Many creatures in D&D 5e have a feature called Magic Resistance. One such is the Archmage:
Magic Resistance. The archmage has advantage on saving throws against spells and other magical effects.
So the Archmage has advantage on saving throws against magical effects. Suppose I wanted to weaken the Archmage's resistance to magic - I use some effect that gives disadvantage on the saving throw for my spell. Normally, this would balance out to a straight roll, as the rules for advantage and disadvantage say:
If circumstances cause a roll to have both advantage and disadvantage, you are considered to have neither of them, and you roll one d20. This is true even if multiple circumstances impose disadvantage and only one grants advantage or vice versa. In such a situation, you have neither advantage nor disadvantage.
This seems to set a baseline for a straight roll on saves against magical effects, that the Archmage can never roll at disadvantage against magical effects.
But is there a way to get around this? Keep in mind, such an ability must respect the specific beats general rule:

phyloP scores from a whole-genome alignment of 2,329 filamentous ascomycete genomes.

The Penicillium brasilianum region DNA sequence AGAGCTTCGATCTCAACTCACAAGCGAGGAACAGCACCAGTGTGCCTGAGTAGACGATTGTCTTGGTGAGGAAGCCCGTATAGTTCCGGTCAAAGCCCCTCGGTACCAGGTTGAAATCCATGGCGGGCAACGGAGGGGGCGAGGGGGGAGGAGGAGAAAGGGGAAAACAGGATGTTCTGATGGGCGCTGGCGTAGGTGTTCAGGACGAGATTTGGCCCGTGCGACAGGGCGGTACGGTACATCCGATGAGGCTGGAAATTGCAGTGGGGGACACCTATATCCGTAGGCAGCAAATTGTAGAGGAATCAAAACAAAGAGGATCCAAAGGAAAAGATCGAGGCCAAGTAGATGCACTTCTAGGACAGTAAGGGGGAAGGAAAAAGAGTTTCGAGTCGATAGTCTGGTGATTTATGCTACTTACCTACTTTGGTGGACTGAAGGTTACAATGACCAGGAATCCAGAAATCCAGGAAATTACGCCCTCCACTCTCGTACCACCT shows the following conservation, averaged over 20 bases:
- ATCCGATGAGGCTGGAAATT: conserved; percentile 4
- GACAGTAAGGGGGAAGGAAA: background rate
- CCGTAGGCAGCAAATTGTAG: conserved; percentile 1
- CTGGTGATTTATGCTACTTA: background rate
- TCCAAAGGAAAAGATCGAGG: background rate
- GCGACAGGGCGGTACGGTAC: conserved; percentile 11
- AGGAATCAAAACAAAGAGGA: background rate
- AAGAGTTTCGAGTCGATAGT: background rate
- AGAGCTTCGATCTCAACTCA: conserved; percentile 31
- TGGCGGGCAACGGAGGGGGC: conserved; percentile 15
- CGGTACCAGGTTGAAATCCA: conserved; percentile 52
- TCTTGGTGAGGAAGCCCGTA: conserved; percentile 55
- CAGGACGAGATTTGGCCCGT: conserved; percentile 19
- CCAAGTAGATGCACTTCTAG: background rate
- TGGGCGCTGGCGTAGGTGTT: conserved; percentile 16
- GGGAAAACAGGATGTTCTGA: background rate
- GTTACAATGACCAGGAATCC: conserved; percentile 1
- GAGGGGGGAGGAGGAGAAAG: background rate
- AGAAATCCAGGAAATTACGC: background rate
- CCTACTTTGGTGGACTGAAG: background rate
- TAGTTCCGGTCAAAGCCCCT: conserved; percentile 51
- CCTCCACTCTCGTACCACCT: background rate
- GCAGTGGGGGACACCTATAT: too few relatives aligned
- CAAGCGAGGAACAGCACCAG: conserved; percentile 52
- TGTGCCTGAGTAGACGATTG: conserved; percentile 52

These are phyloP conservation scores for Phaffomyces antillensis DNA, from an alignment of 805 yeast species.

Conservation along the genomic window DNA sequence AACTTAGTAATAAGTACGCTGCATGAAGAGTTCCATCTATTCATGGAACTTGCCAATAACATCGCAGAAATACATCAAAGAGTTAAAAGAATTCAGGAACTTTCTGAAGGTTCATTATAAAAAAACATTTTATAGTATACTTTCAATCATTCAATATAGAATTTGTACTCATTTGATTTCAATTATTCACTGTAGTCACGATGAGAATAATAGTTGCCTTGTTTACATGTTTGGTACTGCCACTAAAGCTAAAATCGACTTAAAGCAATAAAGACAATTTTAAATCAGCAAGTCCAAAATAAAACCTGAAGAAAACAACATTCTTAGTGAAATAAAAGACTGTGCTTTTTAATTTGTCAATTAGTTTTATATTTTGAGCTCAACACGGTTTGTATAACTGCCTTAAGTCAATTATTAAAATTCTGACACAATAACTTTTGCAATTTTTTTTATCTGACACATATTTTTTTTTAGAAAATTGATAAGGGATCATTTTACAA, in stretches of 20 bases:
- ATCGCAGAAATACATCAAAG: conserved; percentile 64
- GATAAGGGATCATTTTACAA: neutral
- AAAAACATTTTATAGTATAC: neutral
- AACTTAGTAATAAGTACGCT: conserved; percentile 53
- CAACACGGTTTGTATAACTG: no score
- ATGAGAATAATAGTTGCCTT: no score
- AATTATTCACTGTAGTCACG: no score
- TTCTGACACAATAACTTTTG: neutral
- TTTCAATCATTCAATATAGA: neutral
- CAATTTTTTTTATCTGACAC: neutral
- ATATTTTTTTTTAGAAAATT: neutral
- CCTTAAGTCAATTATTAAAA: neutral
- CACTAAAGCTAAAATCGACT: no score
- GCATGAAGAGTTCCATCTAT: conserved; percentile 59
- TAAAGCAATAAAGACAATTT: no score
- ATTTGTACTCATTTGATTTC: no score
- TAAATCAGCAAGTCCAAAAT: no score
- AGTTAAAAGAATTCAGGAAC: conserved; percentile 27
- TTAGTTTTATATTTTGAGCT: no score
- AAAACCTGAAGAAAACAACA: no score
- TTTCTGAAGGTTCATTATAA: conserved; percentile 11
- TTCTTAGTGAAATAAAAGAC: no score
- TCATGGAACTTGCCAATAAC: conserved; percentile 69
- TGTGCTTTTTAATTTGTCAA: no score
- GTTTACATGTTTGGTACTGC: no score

That said, many racial traits, class features, spells, magic items, monster abilities, and other game elements break the general rules in some way, creating an exception to how the rest of the game works. Remember this: If a specific rule contradicts a general rule, the specific rule wins.
The general rule here is that advantage and disadvantage balance out to a single die roll, so getting around Magic Resistance must either specifically override the rule for advantage and disadvantage, or eliminate Magic Resistance entirely.
Is there any way (e.g. magic item, class feature, spell, etc.) to force a creature with Magic Resistance to make a save against a magical effect with disadvantage?
While writing this up I did find this closed question which asks generally how to combat creatures with Magical Resistance, I intend this to be a (hopefully) more focused version of that question.